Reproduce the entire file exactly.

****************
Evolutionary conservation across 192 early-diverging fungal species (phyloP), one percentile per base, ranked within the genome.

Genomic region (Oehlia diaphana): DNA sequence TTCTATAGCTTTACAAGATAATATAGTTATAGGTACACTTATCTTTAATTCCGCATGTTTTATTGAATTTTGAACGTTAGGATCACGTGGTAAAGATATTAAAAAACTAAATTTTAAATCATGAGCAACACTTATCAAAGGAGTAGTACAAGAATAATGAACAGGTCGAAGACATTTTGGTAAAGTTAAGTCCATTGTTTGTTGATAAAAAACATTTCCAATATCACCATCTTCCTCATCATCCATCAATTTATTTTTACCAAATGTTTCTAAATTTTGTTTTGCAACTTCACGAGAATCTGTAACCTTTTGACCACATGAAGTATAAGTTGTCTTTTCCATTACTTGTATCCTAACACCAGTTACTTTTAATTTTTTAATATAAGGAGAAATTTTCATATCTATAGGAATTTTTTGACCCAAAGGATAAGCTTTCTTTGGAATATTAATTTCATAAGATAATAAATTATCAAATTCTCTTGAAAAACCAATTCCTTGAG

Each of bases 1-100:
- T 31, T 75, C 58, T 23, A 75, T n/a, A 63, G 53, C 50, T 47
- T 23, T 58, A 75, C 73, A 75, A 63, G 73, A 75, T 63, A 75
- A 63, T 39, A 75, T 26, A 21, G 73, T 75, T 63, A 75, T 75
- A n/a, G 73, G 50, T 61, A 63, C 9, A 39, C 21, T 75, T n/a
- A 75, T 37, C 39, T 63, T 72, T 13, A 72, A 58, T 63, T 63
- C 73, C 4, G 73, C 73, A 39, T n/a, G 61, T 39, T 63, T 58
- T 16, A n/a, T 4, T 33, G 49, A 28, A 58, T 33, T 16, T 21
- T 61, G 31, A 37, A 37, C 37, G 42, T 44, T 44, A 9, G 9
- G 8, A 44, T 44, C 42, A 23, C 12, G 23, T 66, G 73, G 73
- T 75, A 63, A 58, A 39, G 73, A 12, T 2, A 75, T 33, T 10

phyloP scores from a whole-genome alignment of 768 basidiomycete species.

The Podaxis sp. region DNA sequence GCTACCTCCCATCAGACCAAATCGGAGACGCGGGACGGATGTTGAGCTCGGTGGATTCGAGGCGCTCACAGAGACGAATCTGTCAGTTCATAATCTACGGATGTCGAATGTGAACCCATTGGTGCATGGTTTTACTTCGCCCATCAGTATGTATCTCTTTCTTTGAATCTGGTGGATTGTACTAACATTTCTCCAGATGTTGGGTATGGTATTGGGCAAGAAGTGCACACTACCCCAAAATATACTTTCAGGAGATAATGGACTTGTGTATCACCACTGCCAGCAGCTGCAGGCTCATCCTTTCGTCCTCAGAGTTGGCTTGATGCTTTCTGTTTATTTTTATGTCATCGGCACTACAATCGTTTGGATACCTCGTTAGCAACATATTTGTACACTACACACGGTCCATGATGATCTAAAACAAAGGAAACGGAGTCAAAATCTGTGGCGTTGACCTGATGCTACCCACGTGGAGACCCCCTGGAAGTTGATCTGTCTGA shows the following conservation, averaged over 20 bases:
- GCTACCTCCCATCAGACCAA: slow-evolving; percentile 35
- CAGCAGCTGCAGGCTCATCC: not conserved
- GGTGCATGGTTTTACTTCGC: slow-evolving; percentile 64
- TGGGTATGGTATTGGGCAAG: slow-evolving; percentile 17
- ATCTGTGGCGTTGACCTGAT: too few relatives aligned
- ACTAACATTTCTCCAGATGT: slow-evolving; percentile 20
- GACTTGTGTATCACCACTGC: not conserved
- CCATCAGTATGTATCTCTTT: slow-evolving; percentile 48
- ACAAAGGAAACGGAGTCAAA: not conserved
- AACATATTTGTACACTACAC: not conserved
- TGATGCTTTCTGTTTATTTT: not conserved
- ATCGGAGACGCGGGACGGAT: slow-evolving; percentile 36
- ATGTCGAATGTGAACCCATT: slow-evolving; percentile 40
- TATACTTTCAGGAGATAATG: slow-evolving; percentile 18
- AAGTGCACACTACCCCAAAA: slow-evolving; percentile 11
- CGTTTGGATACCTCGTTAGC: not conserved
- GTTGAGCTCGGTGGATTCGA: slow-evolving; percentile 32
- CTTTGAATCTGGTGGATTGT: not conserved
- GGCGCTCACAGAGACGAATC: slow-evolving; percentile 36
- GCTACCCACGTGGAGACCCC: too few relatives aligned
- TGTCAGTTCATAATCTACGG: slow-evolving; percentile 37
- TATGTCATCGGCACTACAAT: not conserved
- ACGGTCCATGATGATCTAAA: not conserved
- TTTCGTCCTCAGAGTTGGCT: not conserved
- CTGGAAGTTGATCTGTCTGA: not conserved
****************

Evolutionary conservation across 192 early-diverging fungal species (phyloP), one percentile per base, ranked within the genome.

Genomic region (Oehlia diaphana): DNA sequence TTCTATAGCTTTACAAGATAATATAGTTATAGGTACACTTATCTTTAATTCCGCATGTTTTATTGAATTTTGAACGTTAGGATCACGTGGTAAAGATATTAAAAAACTAAATTTTAAATCATGAGCAACACTTATCAAAGGAGTAGTACAAGAATAATGAACAGGTCGAAGACATTTTGGTAAAGTTAAGTCCATTGTTTGTTGATAAAAAACATTTCCAATATCACCATCTTCCTCATCATCCATCAATTTATTTTTACCAAATGTTTCTAAATTTTGTTTTGCAACTTCACGAGAATCTGTAACCTTTTGACCACATGAAGTATAAGTTGTCTTTTCCATTACTTGTATCCTAACACCAGTTACTTTTAATTTTTTAATATAAGGAGAAATTTTCATATCTATAGGAATTTTTTGACCCAAAGGATAAGCTTTCTTTGGAATATTAATTTCATAAGATAATAAATTATCAAATTCTCTTGAAAAACCAATTCCTTGAG

Each of bases 1-100:
- T 31, T 75, C 58, T 23, A 75, T n/a, A 63, G 53, C 50, T 47
- T 23, T 58, A 75, C 73, A 75, A 63, G 73, A 75, T 63, A 75
- A 63, T 39, A 75, T 26, A 21, G 73, T 75, T 63, A 75, T 75
- A n/a, G 73, G 50, T 61, A 63, C 9, A 39, C 21, T 75, T n/a
- A 75, T 37, C 39, T 63, T 72, T 13, A 72, A 58, T 63, T 63
- C 73, C 4, G 73, C 73, A 39, T n/a, G 61, T 39, T 63, T 58
- T 16, A n/a, T 4, T 33, G 49, A 28, A 58, T 33, T 16, T 21
- T 61, G 31, A 37, A 37, C 37, G 42, T 44, T 44, A 9, G 9
- G 8, A 44, T 44, C 42, A 23, C 12, G 23, T 66, G 73, G 73
- T 75, A 63, A 58, A 39, G 73, A 12, T 2, A 75, T 33, T 10

phyloP scores from a whole-genome alignment of 768 basidiomycete species.

The Podaxis sp. region DNA sequence GCTACCTCCCATCAGACCAAATCGGAGACGCGGGACGGATGTTGAGCTCGGTGGATTCGAGGCGCTCACAGAGACGAATCTGTCAGTTCATAATCTACGGATGTCGAATGTGAACCCATTGGTGCATGGTTTTACTTCGCCCATCAGTATGTATCTCTTTCTTTGAATCTGGTGGATTGTACTAACATTTCTCCAGATGTTGGGTATGGTATTGGGCAAGAAGTGCACACTACCCCAAAATATACTTTCAGGAGATAATGGACTTGTGTATCACCACTGCCAGCAGCTGCAGGCTCATCCTTTCGTCCTCAGAGTTGGCTTGATGCTTTCTGTTTATTTTTATGTCATCGGCACTACAATCGTTTGGATACCTCGTTAGCAACATATTTGTACACTACACACGGTCCATGATGATCTAAAACAAAGGAAACGGAGTCAAAATCTGTGGCGTTGACCTGATGCTACCCACGTGGAGACCCCCTGGAAGTTGATCTGTCTGA shows the following conservation, averaged over 20 bases:
- GCTACCTCCCATCAGACCAA: slow-evolving; percentile 35
- CAGCAGCTGCAGGCTCATCC: not conserved
- GGTGCATGGTTTTACTTCGC: slow-evolving; percentile 64
- TGGGTATGGTATTGGGCAAG: slow-evolving; percentile 17
- ATCTGTGGCGTTGACCTGAT: too few relatives aligned
- ACTAACATTTCTCCAGATGT: slow-evolving; percentile 20
- GACTTGTGTATCACCACTGC: not conserved
- CCATCAGTATGTATCTCTTT: slow-evolving; percentile 48
- ACAAAGGAAACGGAGTCAAA: not conserved
- AACATATTTGTACACTACAC: not conserved
- TGATGCTTTCTGTTTATTTT: not conserved
- ATCGGAGACGCGGGACGGAT: slow-evolving; percentile 36
- ATGTCGAATGTGAACCCATT: slow-evolving; percentile 40
- TATACTTTCAGGAGATAATG: slow-evolving; percentile 18
- AAGTGCACACTACCCCAAAA: slow-evolving; percentile 11
- CGTTTGGATACCTCGTTAGC: not conserved
- GTTGAGCTCGGTGGATTCGA: slow-evolving; percentile 32
- CTTTGAATCTGGTGGATTGT: not conserved
- GGCGCTCACAGAGACGAATC: slow-evolving; percentile 36
- GCTACCCACGTGGAGACCCC: too few relatives aligned
- TGTCAGTTCATAATCTACGG: slow-evolving; percentile 37
- TATGTCATCGGCACTACAAT: not conserved
- ACGGTCCATGATGATCTAAA: not conserved
- TTTCGTCCTCAGAGTTGGCT: not conserved
- CTGGAAGTTGATCTGTCTGA: not conserved